Welcome to Petplan’s blog, a space where you can read up on the latest pet-news, find out interesting facts and tips about keeping your pets happy and healthy, and share your views on hot topics.
Q: We have just bought a Pug who the children have called Lucy. She is a wonderful character, but seems to feel the cold terribly, shaking whenever we go outside.
I don’t want to be like Paris Hilton, but the kids are keen on buying her a jacket for winter. What do you think?
A: If your little short-haired dog feels the cold, then some type of warm clothing during the winter months may be OK – as long as this is just temperature-related. This could be a behavioural problem, where little Lucy is nervous about going outdoors and shakes as a result.
If she seems happy and well-adjusted outdoors, then canine fashion can be tolerated as long as it is comfortable and allows your dog to act naturally – a pink puffa jacket does not fit this description!
Q: Our nine-month-old Cockapoo has had a number of ticks that have been removed but have left him with lumps. As one is close to the eye, we took him to the vet.
He was given a course of antibiotics and we were told that they would go away in time. This was a month ago and they haven’t altered in size. What should we do?
A: Let your vet have another look, as they really should have reduced by now. It seems that your tick-removing technique might need a little tweaking, as you may be leaving the head in, which causes infection and can lead to swelling.
Even when removed properly, tick bites can cause inflammation and small lumps, so in the long term, the use of a topical product to repel ticks from biting your dog in the first place is the best bet.
Q: We have a new rescue Jack Russell Terrier who won’t stop peeing in other people’s houses. He is a lovely dog – but will wee at least once everywhere we go! It’s really embarrassing. Please help!
A: Your dog is marking territory with his scent, a problem in male dogs who may not have had the best upbringing or been well house-trained. Patience and training will go some way towards helping with this problem, but I would strongly suggest having him castrated if he is not already.
This will help reduce the level of the male hormone testosterone, which plays a role in encouraging your new dog to cock his leg on new surroundings.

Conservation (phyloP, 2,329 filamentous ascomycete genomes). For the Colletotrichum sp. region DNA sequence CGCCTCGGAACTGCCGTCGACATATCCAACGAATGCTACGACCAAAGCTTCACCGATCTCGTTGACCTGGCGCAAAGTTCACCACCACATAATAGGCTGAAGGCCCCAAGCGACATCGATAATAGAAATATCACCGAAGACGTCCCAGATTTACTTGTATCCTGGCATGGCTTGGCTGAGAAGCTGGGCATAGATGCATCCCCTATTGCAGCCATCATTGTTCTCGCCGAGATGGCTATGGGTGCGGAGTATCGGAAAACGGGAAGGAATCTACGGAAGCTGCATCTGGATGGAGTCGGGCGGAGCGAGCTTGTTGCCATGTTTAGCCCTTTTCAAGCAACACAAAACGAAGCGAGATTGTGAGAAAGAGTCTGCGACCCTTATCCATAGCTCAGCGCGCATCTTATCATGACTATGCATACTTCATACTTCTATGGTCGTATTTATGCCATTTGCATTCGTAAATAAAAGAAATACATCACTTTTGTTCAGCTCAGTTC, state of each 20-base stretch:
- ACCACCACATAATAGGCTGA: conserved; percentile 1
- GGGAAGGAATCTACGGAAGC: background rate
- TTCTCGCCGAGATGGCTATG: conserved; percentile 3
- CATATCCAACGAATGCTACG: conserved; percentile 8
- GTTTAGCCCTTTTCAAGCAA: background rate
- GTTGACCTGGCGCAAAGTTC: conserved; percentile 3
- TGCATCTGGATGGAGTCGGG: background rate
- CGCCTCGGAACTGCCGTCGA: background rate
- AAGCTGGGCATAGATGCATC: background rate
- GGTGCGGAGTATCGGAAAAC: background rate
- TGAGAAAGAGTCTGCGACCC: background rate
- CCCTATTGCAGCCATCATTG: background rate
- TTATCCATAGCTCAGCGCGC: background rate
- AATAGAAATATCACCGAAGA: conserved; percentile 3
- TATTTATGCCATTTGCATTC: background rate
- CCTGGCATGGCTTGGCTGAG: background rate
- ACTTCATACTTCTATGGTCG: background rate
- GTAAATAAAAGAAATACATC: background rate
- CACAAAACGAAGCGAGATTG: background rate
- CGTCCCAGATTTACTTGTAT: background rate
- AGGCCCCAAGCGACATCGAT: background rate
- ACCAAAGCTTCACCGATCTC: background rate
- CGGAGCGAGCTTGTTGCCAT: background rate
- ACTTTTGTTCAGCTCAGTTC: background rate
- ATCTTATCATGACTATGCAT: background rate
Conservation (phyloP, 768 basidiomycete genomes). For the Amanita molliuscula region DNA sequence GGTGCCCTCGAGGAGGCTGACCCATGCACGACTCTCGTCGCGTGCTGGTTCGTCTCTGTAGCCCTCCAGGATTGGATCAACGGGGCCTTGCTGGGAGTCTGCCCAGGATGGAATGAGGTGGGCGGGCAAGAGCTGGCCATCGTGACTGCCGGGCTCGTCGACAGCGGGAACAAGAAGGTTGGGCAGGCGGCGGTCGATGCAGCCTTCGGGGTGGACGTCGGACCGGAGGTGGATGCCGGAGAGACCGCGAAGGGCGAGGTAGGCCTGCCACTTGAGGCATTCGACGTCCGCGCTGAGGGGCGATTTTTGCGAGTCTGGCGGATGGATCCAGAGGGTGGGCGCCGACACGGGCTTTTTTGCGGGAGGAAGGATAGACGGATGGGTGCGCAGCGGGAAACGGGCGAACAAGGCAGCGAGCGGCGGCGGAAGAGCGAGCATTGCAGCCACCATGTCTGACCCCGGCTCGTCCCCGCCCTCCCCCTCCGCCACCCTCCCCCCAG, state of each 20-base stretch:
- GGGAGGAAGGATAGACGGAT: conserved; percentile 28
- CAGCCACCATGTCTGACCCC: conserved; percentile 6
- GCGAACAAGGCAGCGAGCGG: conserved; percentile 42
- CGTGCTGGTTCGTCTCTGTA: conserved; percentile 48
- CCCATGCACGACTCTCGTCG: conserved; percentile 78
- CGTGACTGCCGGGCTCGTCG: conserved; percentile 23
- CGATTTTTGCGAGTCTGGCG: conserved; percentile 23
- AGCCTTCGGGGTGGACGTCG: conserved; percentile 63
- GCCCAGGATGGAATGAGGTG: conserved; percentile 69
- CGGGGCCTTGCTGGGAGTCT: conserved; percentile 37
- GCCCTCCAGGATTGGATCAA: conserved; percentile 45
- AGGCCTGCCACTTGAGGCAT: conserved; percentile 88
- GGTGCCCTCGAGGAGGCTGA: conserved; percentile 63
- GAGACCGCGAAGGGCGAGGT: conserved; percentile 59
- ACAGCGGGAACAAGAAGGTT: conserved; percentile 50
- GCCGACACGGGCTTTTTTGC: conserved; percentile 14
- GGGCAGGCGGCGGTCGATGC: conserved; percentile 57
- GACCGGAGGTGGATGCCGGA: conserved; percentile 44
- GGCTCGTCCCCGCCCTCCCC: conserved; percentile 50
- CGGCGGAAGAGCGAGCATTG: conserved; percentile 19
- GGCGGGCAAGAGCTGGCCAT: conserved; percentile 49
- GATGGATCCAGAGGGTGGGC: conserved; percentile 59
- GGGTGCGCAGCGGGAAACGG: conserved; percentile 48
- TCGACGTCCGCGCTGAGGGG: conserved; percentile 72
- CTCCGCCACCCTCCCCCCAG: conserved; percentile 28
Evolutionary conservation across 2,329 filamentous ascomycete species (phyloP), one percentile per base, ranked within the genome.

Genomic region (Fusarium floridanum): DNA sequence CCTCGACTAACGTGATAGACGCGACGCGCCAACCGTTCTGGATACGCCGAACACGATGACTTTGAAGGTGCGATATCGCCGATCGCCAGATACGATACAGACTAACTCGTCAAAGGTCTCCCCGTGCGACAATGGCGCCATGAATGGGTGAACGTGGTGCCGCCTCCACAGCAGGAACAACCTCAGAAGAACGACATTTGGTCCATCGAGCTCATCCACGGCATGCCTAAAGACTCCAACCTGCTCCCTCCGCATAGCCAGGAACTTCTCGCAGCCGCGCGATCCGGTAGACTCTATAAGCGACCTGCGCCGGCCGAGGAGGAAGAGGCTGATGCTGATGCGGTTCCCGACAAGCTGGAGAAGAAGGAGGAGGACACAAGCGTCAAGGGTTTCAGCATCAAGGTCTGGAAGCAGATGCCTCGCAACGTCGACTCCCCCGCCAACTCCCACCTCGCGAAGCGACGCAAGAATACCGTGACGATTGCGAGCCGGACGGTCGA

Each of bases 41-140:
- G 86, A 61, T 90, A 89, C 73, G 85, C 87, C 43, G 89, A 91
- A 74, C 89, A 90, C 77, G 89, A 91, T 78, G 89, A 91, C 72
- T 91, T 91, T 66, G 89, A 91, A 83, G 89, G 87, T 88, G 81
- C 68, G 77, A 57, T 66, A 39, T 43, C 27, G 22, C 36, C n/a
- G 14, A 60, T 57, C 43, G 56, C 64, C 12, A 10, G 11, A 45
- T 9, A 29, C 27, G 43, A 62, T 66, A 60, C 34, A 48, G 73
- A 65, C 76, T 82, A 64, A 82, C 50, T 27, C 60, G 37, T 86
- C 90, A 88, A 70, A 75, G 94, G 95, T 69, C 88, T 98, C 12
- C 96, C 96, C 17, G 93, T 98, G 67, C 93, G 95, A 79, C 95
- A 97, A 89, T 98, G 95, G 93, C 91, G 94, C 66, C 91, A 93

Q: I have a one-year-old Labrador and, when we let her out in the garden, she often makes a beeline for the stream, which runs into a pond. How can we stop her doing this?
A: Labradors are a gundog breed and normally love water, so your bitch is displaying natural behaviour. It sounds as if she has made a habit of running straight to the stream and pond because it’s fun.
When trying to change any behaviour, think about what your pet enjoys doing the most. Does she enjoy chasing after balls?
Most Labradors also love their food! I’d recommend that when you let her out into the garden, you take a little time to interact with her.
You could throw a ball for her in the opposite direction to the stream, or play some search games with her by hiding treats around the garden for her to find. If she gets focused on these activities, this should help stop her making a beeline for the stream.
Q: My dog hates getting into the car but is OK once we are driving. Why is this?
A: I would check with your vet in case he has some movement problems and it is painful for him to jump into the car. Even young dogs can have hip problems.
Sometimes, dogs do not like to jump into a dark area. Has your dog ever been hurt as it jumped into the car?
A bad experience, such as a tail or paw being caught in the car door, can result in a dog forming a bad association with entering the car. You can now buy car ramps for dogs with mobility problems.
Otherwise, I would spend time playing with your dog around the car – for example, on the driveway or in a safe open area, with all the doors open (so the car interior is not so dark). Encourage your dog to get into and out of the car with treats and toys, so that it becomes a game.
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